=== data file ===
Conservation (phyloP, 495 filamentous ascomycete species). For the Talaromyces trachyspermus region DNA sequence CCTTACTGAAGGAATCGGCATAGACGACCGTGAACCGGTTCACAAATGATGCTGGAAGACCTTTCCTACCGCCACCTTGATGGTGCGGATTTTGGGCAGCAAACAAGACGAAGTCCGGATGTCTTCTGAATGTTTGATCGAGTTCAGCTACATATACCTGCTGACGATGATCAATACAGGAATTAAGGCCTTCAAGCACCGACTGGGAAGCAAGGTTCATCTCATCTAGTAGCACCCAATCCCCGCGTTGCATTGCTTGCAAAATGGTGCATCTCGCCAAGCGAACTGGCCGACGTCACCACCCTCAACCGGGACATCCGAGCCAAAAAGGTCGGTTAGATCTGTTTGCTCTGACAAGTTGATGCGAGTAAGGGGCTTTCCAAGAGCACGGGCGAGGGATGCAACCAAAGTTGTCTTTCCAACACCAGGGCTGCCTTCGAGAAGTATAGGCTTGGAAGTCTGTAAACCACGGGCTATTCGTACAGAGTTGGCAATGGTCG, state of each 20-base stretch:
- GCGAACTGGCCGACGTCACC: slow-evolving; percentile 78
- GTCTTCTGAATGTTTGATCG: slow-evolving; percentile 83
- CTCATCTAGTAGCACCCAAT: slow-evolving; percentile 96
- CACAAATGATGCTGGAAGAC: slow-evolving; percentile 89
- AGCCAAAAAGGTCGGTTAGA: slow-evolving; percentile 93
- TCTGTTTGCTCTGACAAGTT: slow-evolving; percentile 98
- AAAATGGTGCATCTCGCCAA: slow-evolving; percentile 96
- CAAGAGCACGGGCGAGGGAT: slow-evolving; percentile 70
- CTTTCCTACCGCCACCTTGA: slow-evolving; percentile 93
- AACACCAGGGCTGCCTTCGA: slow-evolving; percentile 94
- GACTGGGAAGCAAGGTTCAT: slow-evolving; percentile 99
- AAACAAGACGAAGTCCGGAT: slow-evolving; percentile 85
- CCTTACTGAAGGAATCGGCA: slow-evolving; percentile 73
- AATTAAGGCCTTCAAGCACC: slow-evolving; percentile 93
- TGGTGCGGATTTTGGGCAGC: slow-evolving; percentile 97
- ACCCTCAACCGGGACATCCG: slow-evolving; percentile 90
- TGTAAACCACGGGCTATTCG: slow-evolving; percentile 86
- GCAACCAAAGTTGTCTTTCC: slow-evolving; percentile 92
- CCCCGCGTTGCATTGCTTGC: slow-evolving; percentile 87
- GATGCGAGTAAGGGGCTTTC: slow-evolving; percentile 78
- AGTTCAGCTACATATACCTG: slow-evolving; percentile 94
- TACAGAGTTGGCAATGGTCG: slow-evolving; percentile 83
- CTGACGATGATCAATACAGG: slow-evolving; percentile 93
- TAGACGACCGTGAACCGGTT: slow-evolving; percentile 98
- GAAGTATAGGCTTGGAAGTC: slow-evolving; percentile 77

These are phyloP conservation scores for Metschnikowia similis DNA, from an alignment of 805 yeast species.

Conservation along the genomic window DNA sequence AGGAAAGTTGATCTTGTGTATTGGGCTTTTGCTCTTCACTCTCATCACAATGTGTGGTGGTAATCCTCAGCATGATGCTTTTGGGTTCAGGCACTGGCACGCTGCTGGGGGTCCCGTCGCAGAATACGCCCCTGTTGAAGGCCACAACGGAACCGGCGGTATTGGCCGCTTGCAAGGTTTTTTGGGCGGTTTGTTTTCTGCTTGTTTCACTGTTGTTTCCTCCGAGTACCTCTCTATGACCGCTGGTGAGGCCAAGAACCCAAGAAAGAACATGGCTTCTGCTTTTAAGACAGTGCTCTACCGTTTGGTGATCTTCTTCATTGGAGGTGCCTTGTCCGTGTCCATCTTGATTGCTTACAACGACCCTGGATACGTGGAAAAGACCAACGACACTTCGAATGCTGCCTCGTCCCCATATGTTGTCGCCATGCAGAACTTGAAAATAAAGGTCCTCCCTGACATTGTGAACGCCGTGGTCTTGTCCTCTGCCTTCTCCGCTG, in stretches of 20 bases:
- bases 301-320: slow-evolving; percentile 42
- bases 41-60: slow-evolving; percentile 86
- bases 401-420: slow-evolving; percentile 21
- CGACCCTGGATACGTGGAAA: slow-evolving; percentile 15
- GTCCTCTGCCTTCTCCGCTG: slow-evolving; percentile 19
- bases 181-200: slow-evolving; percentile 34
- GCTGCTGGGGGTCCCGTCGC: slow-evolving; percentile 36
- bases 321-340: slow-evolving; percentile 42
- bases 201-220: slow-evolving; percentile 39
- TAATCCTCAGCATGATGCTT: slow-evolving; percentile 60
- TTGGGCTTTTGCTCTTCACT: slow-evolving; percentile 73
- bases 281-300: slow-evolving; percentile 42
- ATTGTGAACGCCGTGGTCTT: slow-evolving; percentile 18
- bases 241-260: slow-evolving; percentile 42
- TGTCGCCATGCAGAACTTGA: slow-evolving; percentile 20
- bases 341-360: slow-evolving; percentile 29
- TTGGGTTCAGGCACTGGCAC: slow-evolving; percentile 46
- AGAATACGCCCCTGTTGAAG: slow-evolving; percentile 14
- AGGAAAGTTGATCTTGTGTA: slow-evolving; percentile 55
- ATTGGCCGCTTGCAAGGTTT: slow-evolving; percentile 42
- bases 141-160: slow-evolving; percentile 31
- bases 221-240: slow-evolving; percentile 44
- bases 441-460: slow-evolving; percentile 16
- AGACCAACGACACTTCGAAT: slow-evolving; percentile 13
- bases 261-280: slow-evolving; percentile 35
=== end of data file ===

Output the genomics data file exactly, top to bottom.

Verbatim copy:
Conservation (phyloP, 495 filamentous ascomycete species). For the Talaromyces trachyspermus region DNA sequence CCTTACTGAAGGAATCGGCATAGACGACCGTGAACCGGTTCACAAATGATGCTGGAAGACCTTTCCTACCGCCACCTTGATGGTGCGGATTTTGGGCAGCAAACAAGACGAAGTCCGGATGTCTTCTGAATGTTTGATCGAGTTCAGCTACATATACCTGCTGACGATGATCAATACAGGAATTAAGGCCTTCAAGCACCGACTGGGAAGCAAGGTTCATCTCATCTAGTAGCACCCAATCCCCGCGTTGCATTGCTTGCAAAATGGTGCATCTCGCCAAGCGAACTGGCCGACGTCACCACCCTCAACCGGGACATCCGAGCCAAAAAGGTCGGTTAGATCTGTTTGCTCTGACAAGTTGATGCGAGTAAGGGGCTTTCCAAGAGCACGGGCGAGGGATGCAACCAAAGTTGTCTTTCCAACACCAGGGCTGCCTTCGAGAAGTATAGGCTTGGAAGTCTGTAAACCACGGGCTATTCGTACAGAGTTGGCAATGGTCG, state of each 20-base stretch:
- GCGAACTGGCCGACGTCACC: slow-evolving; percentile 78
- GTCTTCTGAATGTTTGATCG: slow-evolving; percentile 83
- CTCATCTAGTAGCACCCAAT: slow-evolving; percentile 96
- CACAAATGATGCTGGAAGAC: slow-evolving; percentile 89
- AGCCAAAAAGGTCGGTTAGA: slow-evolving; percentile 93
- TCTGTTTGCTCTGACAAGTT: slow-evolving; percentile 98
- AAAATGGTGCATCTCGCCAA: slow-evolving; percentile 96
- CAAGAGCACGGGCGAGGGAT: slow-evolving; percentile 70
- CTTTCCTACCGCCACCTTGA: slow-evolving; percentile 93
- AACACCAGGGCTGCCTTCGA: slow-evolving; percentile 94
- GACTGGGAAGCAAGGTTCAT: slow-evolving; percentile 99
- AAACAAGACGAAGTCCGGAT: slow-evolving; percentile 85
- CCTTACTGAAGGAATCGGCA: slow-evolving; percentile 73
- AATTAAGGCCTTCAAGCACC: slow-evolving; percentile 93
- TGGTGCGGATTTTGGGCAGC: slow-evolving; percentile 97
- ACCCTCAACCGGGACATCCG: slow-evolving; percentile 90
- TGTAAACCACGGGCTATTCG: slow-evolving; percentile 86
- GCAACCAAAGTTGTCTTTCC: slow-evolving; percentile 92
- CCCCGCGTTGCATTGCTTGC: slow-evolving; percentile 87
- GATGCGAGTAAGGGGCTTTC: slow-evolving; percentile 78
- AGTTCAGCTACATATACCTG: slow-evolving; percentile 94
- TACAGAGTTGGCAATGGTCG: slow-evolving; percentile 83
- CTGACGATGATCAATACAGG: slow-evolving; percentile 93
- TAGACGACCGTGAACCGGTT: slow-evolving; percentile 98
- GAAGTATAGGCTTGGAAGTC: slow-evolving; percentile 77

These are phyloP conservation scores for Metschnikowia similis DNA, from an alignment of 805 yeast species.

Conservation along the genomic window DNA sequence AGGAAAGTTGATCTTGTGTATTGGGCTTTTGCTCTTCACTCTCATCACAATGTGTGGTGGTAATCCTCAGCATGATGCTTTTGGGTTCAGGCACTGGCACGCTGCTGGGGGTCCCGTCGCAGAATACGCCCCTGTTGAAGGCCACAACGGAACCGGCGGTATTGGCCGCTTGCAAGGTTTTTTGGGCGGTTTGTTTTCTGCTTGTTTCACTGTTGTTTCCTCCGAGTACCTCTCTATGACCGCTGGTGAGGCCAAGAACCCAAGAAAGAACATGGCTTCTGCTTTTAAGACAGTGCTCTACCGTTTGGTGATCTTCTTCATTGGAGGTGCCTTGTCCGTGTCCATCTTGATTGCTTACAACGACCCTGGATACGTGGAAAAGACCAACGACACTTCGAATGCTGCCTCGTCCCCATATGTTGTCGCCATGCAGAACTTGAAAATAAAGGTCCTCCCTGACATTGTGAACGCCGTGGTCTTGTCCTCTGCCTTCTCCGCTG, in stretches of 20 bases:
- bases 301-320: slow-evolving; percentile 42
- bases 41-60: slow-evolving; percentile 86
- bases 401-420: slow-evolving; percentile 21
- CGACCCTGGATACGTGGAAA: slow-evolving; percentile 15
- GTCCTCTGCCTTCTCCGCTG: slow-evolving; percentile 19
- bases 181-200: slow-evolving; percentile 34
- GCTGCTGGGGGTCCCGTCGC: slow-evolving; percentile 36
- bases 321-340: slow-evolving; percentile 42
- bases 201-220: slow-evolving; percentile 39
- TAATCCTCAGCATGATGCTT: slow-evolving; percentile 60
- TTGGGCTTTTGCTCTTCACT: slow-evolving; percentile 73
- bases 281-300: slow-evolving; percentile 42
- ATTGTGAACGCCGTGGTCTT: slow-evolving; percentile 18
- bases 241-260: slow-evolving; percentile 42
- TGTCGCCATGCAGAACTTGA: slow-evolving; percentile 20
- bases 341-360: slow-evolving; percentile 29
- TTGGGTTCAGGCACTGGCAC: slow-evolving; percentile 46
- AGAATACGCCCCTGTTGAAG: slow-evolving; percentile 14
- AGGAAAGTTGATCTTGTGTA: slow-evolving; percentile 55
- ATTGGCCGCTTGCAAGGTTT: slow-evolving; percentile 42
- bases 141-160: slow-evolving; percentile 31
- bases 221-240: slow-evolving; percentile 44
- bases 441-460: slow-evolving; percentile 16
- AGACCAACGACACTTCGAAT: slow-evolving; percentile 13
- bases 261-280: slow-evolving; percentile 35